Jurkovič House (Jurkovičova vila)
Jurkovič House is one of Brno’s most significant architectural monuments from the turn of the 19th to the 20th century. Together with the buildings based on Jurkovič’s designs in Pustevny and Luhačovice and the castle in Nové Město nad Metují, it forms the core of his preserved work in the Czech Republic. This architectural monument has the same importance for art nouveau Brno as the Villa Tugendhat (vila Tugendhat) has for functionalist Brno. It’s now a part of the Moravian Gallery in Brno (Moravské galerie v Brně), which has renovated it.
Löw-Beer Villa (Vila Löw-Beer)
During 1913–1939, Löw-Beer Villa belonged to Alfred Löw-Beer, a Jewish industrialist and textile merchant who left part of the estate to his daughter Greta. With her husband Fritz Tugendhat, she built Villa Tugendhat (vila Tugendhat) on the upper end of the grounds.
The restored art nouveau Löw-Beer Villa contains the permanent exhibition The World of the Brno Bourgeoisie Around the Löw-Beers and the Tugendhats (Svět brněnské buržoazie mezi Löw-Beer a Tugendhat) and temporary exhibitions in the Celnice Gallery. Visits are more pleasant with a stop at the Celnice Café, and there’s also a library. At weekends, there are guided tours of the villa’s technical facilities. The villa is part of the Museum of the Brno Region (Muzeum Brněnska).
Church of St. James (kostel sv. Jakuba)
The history of the late-Gothic Church of St. James on St. James Square (Jakubském náměstí) stretches back to the beginning of the 13th century. It’s an important monument to urban ecclesiastical architecture in the Czech lands and holds the remains of the defender of the city against the Swedish siege, Field Marshal Jean-Louis Raduit de Souches. Under the church, which has been a national cultural monument since 1995, is the second-largest ossuary in Europe after the one in Paris.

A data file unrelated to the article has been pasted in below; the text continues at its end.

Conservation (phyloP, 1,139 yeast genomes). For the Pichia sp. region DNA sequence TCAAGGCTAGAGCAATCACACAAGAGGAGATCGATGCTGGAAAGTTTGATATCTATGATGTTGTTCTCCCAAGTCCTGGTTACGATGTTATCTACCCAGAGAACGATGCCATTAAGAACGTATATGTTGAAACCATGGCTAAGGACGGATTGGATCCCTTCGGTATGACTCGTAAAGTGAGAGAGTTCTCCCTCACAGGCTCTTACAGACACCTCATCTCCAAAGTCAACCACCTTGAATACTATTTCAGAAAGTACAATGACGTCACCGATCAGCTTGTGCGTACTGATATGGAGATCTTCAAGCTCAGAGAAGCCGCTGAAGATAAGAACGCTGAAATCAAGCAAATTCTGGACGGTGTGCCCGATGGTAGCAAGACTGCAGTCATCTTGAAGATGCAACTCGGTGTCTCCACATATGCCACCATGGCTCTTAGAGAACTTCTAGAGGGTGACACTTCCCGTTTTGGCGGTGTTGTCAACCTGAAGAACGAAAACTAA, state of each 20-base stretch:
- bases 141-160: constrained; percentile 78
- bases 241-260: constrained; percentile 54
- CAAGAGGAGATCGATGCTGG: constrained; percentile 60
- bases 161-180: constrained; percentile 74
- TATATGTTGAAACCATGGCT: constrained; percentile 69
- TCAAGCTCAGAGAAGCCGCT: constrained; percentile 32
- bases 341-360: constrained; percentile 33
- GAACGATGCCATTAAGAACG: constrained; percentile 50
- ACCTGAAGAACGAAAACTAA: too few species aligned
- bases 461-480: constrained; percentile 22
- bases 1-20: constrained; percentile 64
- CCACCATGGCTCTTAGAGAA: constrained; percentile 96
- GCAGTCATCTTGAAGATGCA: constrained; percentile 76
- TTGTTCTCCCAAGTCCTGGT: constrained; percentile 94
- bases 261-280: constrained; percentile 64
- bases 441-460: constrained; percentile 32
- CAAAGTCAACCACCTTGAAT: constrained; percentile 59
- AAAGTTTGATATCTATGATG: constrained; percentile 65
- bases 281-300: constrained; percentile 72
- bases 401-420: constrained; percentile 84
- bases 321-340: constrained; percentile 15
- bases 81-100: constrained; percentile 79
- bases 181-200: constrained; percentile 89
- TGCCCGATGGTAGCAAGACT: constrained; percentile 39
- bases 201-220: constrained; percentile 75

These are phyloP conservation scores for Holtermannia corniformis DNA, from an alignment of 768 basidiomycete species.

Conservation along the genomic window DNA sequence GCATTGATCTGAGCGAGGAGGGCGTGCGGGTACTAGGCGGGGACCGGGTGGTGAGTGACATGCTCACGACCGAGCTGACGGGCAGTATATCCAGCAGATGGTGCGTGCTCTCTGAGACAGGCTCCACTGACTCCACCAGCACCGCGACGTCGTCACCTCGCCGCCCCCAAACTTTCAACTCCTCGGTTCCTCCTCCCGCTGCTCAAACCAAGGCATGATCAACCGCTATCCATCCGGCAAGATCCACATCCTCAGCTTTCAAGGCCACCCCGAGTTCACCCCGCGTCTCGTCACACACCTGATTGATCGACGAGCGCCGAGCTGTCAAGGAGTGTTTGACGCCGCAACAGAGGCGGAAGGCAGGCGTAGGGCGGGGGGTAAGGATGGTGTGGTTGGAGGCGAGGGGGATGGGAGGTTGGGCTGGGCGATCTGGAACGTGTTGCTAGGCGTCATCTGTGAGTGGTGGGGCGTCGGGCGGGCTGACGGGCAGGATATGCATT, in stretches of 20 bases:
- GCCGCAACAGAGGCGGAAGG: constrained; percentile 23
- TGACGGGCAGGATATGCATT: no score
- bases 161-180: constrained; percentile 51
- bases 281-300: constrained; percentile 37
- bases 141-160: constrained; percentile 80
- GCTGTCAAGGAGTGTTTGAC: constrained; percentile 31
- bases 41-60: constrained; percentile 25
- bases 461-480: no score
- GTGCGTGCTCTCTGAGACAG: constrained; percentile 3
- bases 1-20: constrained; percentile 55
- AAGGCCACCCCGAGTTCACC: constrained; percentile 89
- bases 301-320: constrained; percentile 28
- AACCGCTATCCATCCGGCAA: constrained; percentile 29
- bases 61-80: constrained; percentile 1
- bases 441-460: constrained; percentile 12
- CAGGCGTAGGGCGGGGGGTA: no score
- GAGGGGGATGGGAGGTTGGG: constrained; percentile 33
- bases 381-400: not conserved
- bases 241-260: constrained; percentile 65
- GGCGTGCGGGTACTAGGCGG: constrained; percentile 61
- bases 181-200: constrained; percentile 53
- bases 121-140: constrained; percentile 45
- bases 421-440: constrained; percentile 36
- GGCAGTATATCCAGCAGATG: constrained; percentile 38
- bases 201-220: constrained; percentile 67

On top of Petrov Hill sits the Cathedral of St Peter and Paul (Katedrála sv. Petra a Pavla), known from 10-crown coins. Together with Špilberk Castle (hrad Špilberk), it dominates over Brno and is impossible to overlook, but few would guess that both its towers come from the early 20th century. Under the monumental cathedral lies Denis Gardens (Denisovy sady) and its immediate surroundings have a very intimate and picturesque atmosphere.
Stone Colony (Kamenná kolonie)
The area known as Stone Colony is a distinctive settlement that used to serve as an emergency colony for workers. It lies in an abandoned quarry along the right bank of the Svratka River. It’s intersected by a street named Kamenná čtvrť, from which short, narrow streets lead to each house. The colony is made up of about 130 historic small houses with gabled roofs and miniature yards, which have managed to maintain their original appearance from the First Republic through various partial renovations. On the narrow, rocky streets, it thus seems that time has stopped. The cluster of streets offers a peaceful and pleasant neighbourly atmosphere.
Jaselská Barracks (Jaselská kasárna)
The former extensive Jaselská Barracks lay between Štefánikova and Staňkova streets and for almost 10 years was transformed into a film studio. The fictitious Brno Gendarmerie Station was built there with everything that entailed, the TV production was also headquartered there with hair, makeup, and costume departments and often a warehouse of historic props. It also held the office of the man who was a lively part of the entire project – Miloš Fedaš, the filming coordinator, dramaturge, writer, and right hand of director Moskalyk.
FUN FACTS FROM FILMING
The director and one the founding fathers of Policeman’s Humoresques Antonín Moskalyk did not live to see the end of the filming and post-production of his largest project (he died on 27 January 2006). For the final 13-episode series, his role was taken on by his daughter Pavlína, who moved back to the Czech Republic from Hollywood, where she’d been living with her two daughters and husband, the agent Matthew Solo, to work on the series. The dog known as Kikina, who stared in several episodes in the first and second 13-episode series, was owned by the director Antonín Moskalyk.